Cinematographers have been called many things, on set and off, but one defining characteristic is the ability to collaborate. The unique position of the DP requires her or him to develop a working relationship with the director on one hand, and multiple members of the crew on the other hand. This collaboration requires much listening, flexibility, patience, inventive problem-solving, and openness to other peoples’ points of view. When it works, magic ensues. When it doesn’t, productions face a rough road to completion.
This month, our magazine is starting what we intend to be a regular section called “Picture Partners,” which will feature conversations between directors and cinematographers. The term “Picture Partners” comes from the headline of an essay written by the director John Huston for American Cine-matographer way back in December 1941, just after he had directed The Maltese Falcon with Humphrey Bogart and Mary Astor. Huston, who was just starting out on his career, confessed that it wasn’t until he worked with Arthur Edeson, ASC, the cinematographer on Maltese Falcon, that he came to understand what it was that a cinematographer actually did: “They tell their stories with the camera.” Who knew!
Our first installment of this new department, on page 26 of the magazine, is a conversation between Shelly Johnson, ASC and Aaron Schneider, ASC — the DP and director, respectively, on Greyhound, starring Tom Hanks. (All three seen at the top of the page.) This and future discussions will delve into the collaborative process that takes place when a director with a story comes to a cinematographer to turn that story into a series of moving images. Each director has a unique vision and each cinematographer has a unique style — the numerous collaborative permutations create the richness of Hollywood, and of the film and television industries worldwide.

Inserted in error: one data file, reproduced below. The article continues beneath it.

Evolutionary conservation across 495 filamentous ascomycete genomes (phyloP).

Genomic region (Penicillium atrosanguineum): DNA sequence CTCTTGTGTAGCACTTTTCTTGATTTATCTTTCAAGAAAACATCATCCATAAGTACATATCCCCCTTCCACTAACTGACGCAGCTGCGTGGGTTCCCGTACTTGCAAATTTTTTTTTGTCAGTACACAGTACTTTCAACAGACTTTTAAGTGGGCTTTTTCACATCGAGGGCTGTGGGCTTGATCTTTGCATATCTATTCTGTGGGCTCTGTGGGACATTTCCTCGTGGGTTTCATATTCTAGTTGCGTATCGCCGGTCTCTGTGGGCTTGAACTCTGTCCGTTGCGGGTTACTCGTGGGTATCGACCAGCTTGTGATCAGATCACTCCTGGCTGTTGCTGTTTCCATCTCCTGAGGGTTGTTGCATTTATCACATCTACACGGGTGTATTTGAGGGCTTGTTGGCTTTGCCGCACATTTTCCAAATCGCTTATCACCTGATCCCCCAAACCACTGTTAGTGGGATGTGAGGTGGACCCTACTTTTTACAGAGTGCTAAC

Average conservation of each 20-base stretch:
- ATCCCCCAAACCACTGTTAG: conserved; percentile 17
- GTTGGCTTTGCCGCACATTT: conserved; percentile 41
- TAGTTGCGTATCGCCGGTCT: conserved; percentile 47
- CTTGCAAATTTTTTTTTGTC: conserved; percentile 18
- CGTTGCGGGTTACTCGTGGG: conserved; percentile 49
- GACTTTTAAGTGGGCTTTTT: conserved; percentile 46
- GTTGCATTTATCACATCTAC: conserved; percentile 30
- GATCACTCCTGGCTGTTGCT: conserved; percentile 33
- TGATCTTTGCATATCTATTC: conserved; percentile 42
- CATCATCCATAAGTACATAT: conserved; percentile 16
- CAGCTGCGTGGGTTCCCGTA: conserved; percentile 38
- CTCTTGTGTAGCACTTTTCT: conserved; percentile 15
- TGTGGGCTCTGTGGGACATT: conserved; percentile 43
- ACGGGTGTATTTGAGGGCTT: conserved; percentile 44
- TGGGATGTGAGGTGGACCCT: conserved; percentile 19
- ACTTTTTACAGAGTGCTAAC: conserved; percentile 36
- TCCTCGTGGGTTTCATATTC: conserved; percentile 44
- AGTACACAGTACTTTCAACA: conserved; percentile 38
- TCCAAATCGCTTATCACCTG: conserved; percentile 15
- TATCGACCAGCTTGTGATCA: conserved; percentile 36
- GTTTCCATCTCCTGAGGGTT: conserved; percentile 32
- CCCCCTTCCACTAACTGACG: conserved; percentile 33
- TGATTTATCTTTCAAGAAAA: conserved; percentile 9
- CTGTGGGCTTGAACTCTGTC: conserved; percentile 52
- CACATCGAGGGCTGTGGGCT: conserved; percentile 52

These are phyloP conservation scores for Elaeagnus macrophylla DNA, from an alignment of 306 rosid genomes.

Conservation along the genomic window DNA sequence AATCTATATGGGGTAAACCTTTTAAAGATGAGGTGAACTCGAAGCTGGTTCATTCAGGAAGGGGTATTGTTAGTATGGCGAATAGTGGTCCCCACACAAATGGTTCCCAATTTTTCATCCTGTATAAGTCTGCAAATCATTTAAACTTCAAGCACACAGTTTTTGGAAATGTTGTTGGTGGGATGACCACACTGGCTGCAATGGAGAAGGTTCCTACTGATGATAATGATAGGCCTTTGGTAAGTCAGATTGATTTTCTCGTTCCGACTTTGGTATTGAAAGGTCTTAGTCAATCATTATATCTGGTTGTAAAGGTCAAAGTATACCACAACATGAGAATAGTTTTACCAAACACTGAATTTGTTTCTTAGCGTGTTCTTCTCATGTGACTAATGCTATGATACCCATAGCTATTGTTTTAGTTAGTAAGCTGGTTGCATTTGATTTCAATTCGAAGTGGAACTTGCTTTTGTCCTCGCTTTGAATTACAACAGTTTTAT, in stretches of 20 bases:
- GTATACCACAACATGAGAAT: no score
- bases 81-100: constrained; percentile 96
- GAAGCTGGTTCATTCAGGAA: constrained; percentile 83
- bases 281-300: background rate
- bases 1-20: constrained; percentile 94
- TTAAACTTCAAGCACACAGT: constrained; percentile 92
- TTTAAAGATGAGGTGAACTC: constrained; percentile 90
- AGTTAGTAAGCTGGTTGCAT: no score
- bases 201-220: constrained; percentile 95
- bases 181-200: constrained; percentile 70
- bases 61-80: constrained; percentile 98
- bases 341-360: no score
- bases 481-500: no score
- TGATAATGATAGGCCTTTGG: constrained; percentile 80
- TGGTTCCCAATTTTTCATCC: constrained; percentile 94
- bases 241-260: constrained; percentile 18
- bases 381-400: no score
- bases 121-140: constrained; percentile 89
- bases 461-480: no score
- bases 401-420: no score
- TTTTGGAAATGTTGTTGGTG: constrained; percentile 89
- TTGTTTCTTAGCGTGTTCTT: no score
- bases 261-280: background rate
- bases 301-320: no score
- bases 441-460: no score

Continuing on this theme, the general idea of collaboration — listening, flexibility, patience, inventive problem-solving, and openness to other peoples’ points of view — is something that I as president intend to hold firm to in the way the ASC is run, and the way we deal with our members and everyone in our industry. Sam Spade may have chosen to slap Joel Cairo in the face, but that was Sam Spade. In this troubled time that we are living through, there is much value in seeking a collaborative solution to all the problems we face, rather than trying to out-shout — or silence — those with whom we don’t see eye to eye.